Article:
10 Names You Need To Know – Oakland Athletics

Graphic design by John Stewart, @jonance on Twitter

As we get ready for baseball to return in just a few days, here are the ten Oakland A’s prospects you need to know. This list is a mixture of Rookie of the Year candidates and newly signed draft picks. What they have in common is the ability to make an impact on your dynasty team over the next few years. Every player on this list should be rostered in deep dynasty leagues and a few of them could be impact pickups during the season in redraft and keeper leagues.


A.J. Puk, LHP
I’m sure some of you will be surprised to see Puk ahead of some of the other names on this list, but I think this former Florida Gator could have the biggest impact on the A’s this season. It’s difficult to predict how Bob Melvin is going to deploy his starting pitchers during this shortened season, but the fact that he doesn’t have to worry about an innings limit on his young stars should allow him to maximize their effectiveness. Puk is healthy coming into summer camp and he has true ace potential that could lead to a monster rookie campaign.

Jesus Luzardo, LHP
Luzardo’s impact on the 2020 season is in doubt after a positive COVID-19 test and he still hasn’t been able to participate in camp. When he is ready to pitch I expect him to be a handful for opposing teams to deal with. Really, it all comes down to how much prep time he’s given before being deployed in games. In dynasty leagues, I would imagine that GMs who have waited patiently for Luzardo would rather see a measured approach than one of throwing him to the wolves on a shortened camp. I would expect to see him miss the rotation to start the season and be deployed initially out of the bullpen. If the A’s are winning, he’ll eventually work his way back into the rotation.

Sean Murphy, C
Murphy is a lock to be the starting catcher for the A’s this season. His ability to manage a pitching staff of veterans and young potential stars will be a big part of the A’s rise or fall this season. His potential to make a big offensive impact in a stacked A’s lineup could be the edge the teams needs to get over the top. If he reaches that potential he instantly becomes a valuable asset in dynasty leagues. Now is the time to add him to your team if you still can.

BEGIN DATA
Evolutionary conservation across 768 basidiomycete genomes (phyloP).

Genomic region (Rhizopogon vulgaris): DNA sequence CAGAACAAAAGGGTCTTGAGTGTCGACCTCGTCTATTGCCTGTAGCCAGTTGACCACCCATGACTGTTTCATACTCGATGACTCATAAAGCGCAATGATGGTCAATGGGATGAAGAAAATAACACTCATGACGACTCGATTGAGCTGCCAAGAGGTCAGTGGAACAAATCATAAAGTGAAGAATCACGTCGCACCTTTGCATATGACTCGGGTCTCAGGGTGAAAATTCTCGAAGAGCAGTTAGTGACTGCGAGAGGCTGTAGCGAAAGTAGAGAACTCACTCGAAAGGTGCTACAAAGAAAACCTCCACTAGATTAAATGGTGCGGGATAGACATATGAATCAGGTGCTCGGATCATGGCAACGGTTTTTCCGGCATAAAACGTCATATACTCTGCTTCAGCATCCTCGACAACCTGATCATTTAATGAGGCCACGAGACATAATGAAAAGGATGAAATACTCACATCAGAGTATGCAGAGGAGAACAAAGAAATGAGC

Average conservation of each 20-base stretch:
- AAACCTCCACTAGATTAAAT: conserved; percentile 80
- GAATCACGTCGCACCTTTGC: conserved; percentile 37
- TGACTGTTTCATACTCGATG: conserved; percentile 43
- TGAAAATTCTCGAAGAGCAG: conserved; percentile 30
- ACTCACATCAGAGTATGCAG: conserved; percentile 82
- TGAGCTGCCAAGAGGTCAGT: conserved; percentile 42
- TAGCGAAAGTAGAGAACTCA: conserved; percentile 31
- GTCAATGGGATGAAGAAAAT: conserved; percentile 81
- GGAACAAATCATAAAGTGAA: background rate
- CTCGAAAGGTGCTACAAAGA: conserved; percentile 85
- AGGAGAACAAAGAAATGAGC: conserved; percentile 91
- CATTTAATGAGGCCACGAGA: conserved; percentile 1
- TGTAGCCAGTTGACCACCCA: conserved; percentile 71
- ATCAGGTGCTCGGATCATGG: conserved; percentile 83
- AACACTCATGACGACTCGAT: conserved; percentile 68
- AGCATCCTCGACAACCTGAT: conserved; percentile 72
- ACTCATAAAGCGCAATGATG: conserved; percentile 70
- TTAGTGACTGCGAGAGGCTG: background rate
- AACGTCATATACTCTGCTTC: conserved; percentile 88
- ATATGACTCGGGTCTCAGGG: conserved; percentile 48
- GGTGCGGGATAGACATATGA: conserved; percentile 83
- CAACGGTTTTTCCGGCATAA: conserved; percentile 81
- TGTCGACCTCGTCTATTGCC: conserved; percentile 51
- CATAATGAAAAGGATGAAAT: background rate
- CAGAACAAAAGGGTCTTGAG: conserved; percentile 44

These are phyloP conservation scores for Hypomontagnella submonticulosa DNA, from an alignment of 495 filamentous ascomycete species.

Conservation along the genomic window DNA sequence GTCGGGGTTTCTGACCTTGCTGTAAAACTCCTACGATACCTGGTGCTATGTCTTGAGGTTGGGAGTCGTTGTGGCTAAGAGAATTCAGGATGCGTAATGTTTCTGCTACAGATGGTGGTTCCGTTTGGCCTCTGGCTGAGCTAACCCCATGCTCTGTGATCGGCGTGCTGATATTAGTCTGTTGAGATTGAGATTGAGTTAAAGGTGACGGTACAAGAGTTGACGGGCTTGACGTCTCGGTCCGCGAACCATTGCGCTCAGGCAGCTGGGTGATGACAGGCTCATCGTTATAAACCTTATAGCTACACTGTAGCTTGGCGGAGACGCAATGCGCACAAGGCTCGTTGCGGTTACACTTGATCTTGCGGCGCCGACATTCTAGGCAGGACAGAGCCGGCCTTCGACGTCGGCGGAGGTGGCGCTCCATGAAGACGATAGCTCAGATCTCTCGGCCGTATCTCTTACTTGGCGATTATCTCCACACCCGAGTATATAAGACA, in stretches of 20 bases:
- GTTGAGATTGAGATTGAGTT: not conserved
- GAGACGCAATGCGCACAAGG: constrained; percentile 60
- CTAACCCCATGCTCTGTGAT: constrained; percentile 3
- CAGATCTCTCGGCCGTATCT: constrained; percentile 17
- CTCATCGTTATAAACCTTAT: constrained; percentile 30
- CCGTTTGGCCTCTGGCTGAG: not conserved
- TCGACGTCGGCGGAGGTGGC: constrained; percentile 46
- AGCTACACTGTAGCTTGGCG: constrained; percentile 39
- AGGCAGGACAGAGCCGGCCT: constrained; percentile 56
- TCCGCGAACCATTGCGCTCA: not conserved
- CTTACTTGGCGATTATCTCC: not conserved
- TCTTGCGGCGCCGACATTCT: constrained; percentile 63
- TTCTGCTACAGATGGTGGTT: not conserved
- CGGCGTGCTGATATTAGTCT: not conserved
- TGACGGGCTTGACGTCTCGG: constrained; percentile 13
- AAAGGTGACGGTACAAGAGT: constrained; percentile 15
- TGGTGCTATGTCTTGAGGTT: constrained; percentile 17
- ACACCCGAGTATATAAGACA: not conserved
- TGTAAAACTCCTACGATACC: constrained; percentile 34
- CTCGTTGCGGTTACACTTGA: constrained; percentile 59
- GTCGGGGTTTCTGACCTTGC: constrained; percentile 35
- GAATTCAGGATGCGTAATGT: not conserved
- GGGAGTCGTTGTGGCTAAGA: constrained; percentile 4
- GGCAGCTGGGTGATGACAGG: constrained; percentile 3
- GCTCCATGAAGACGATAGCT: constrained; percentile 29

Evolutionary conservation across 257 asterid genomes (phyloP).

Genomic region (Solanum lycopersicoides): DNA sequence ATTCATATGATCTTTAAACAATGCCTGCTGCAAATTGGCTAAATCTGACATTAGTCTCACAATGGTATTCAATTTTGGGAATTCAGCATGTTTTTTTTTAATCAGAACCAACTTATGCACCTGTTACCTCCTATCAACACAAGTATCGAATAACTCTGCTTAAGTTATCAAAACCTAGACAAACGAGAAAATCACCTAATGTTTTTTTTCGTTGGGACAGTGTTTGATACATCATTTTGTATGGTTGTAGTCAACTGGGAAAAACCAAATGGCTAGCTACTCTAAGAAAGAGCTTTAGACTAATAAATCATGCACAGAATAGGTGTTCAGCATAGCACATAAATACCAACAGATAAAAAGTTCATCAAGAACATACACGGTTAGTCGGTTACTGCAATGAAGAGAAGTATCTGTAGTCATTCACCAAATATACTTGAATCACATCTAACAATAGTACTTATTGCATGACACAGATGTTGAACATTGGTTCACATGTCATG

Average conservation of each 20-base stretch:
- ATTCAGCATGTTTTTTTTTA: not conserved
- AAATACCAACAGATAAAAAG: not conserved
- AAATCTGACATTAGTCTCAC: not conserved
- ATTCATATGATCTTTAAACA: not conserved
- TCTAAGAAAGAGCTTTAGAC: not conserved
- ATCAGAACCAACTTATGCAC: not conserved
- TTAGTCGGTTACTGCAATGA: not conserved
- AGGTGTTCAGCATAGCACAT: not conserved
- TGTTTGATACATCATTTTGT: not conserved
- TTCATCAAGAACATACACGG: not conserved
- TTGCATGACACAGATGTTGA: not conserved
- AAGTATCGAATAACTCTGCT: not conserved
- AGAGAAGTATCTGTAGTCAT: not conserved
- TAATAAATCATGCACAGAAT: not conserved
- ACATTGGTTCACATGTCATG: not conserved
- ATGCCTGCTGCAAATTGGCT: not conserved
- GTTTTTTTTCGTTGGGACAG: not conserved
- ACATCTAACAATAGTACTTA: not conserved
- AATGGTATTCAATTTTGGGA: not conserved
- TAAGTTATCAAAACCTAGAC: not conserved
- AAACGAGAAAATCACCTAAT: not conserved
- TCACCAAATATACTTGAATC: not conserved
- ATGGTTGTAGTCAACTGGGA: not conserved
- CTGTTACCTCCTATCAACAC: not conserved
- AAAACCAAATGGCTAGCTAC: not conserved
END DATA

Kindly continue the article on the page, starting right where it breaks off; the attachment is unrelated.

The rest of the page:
Sheldon Neuse, INF
I’ve written a lot about Sheldon Neuse in the last few months, mostly because of his positional flexibility and proximity to the majors. In a shortened season with so many unknowns, it’s difficult to know where all of the at bats are going to go. Being able to play three infield positions (and possibly a corner outfield spot in a pinch) as well as bringing the power potential to fill in at DH makes Neuse an attractive option for the primary roster. He probably won’t play every day, but that may be true of a lot of more guys than usual this year.

Robert Puason, INF
The heir apparent to the top spot on A’s prospect lists was added to the pool of players that will be working out at the team’s alternate training site. Puason doesn’t turn 18 until September, so there’s zero chance he sees time with the big club in 2020. His impact this season will be in the buzz he creates by being stateside for the first time and how he looks next to his older and more experienced peers. Expectations are high for his development and all eyes are going to be on what he does over the next few months. He is a no-brainer add for GMs with space for a long term hold.